Not only that, 69% of consumers are now familiar with eCodes and eGifts and more than half the consumers who have used eGifts and eCoupons are ready to use them yet again for this year.

With the adoption of plastic cards as well as digital gifts increasing at a rapid pace, the process of enticing consumers back for repeat business through rewards has become a viable strategy for most retail shops. But in a world where everyone is vying for consumer retention, just rewards aren’t enough to reduce customer churn. In our final segment, we look at a few more strategies that retail industries can look to invest in for the future.

Final Thoughts

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Making shopping a rewarding experience by providing coupons and gift cards has been an age-old ploy. However, with more and more players looking to employ the same strategy, the effectiveness of rewards have started to wane. This is why we have highlighted few more points that retailers should be looking to implement to increase their sales:

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  • Provide Unique Consumer Experiences: Consumers are swayed by the service and quality of the experience they receive while shopping for any particular item, be it online or at a physical store. For physical stores, retailers can use a different variation of the gift card strategy to increase the footfall inside their shop. 74% of the people hope to receive a gift card this year and brands with offline stores can use this to their advantage. As for online, we have discussed before how innovative strategies like introducing  a social aspect to the shopping experience can increase the interaction time within an app. Studies have shown that 78% of online shoppers use their experience as a metric for if they would return to the site again.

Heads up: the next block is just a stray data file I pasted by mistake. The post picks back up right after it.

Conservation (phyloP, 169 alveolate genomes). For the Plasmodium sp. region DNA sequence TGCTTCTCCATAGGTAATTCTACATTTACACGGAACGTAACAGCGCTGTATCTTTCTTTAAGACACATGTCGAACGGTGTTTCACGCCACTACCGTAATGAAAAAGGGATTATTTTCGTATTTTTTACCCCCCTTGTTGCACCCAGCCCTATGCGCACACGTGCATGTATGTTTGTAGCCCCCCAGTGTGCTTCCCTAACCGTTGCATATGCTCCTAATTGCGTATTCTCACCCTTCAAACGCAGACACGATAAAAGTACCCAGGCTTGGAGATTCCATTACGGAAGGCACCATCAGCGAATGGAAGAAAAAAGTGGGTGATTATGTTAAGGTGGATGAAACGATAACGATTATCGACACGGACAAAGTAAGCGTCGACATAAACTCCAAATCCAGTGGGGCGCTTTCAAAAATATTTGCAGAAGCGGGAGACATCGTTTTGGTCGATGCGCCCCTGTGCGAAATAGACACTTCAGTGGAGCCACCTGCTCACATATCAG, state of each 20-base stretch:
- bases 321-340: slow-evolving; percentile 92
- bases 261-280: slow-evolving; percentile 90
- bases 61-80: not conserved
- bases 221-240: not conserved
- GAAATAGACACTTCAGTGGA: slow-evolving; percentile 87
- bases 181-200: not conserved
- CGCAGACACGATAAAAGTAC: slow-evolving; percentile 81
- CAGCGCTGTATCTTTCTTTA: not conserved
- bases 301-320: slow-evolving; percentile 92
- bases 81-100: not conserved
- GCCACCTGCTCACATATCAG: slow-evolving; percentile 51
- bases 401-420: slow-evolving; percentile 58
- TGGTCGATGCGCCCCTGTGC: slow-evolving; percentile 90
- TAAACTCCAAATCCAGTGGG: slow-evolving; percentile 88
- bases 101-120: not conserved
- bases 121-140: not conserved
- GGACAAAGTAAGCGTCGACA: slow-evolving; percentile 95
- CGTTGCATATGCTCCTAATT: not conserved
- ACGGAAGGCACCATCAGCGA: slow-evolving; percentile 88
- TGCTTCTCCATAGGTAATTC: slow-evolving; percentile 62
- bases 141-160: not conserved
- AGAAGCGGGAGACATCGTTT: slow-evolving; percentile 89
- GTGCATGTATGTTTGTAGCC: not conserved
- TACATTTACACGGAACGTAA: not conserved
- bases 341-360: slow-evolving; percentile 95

• Make it Convenient: Convenience has played a big part in the fact that smartphones have taken over a significant part of the internet shopping experience in the Asia Pacific. And one of the major factors involving convenience is the choice for consumers to pay as they wish. With the advent of contactless payments such as Apple Pay and Samsung Pay, retail shops need to update their payment portals to support mobile wallets as well as NFC-based payments in physical locations.

CaptureLooking towards the future, we can see a shift, not only in the way people are paying money for their products but also in P2P transactions as well. In a world that is increasingly leaning towards smartphones, transferring money seems to be the last hurdle for our pocket computers to cross. And, as far as numbers go, it seems that by 2019, smartphones would have broken barrier as well with mobile P2P transactions jumping to $270.93 billion by 2019.

Smartphones are gradually making their way into our financial lives, but the pace of their adoption remains amidst heavy doldrums as Mobile OSs’ struggle with security vulnerabilities and public awareness and trust remains hard to come by.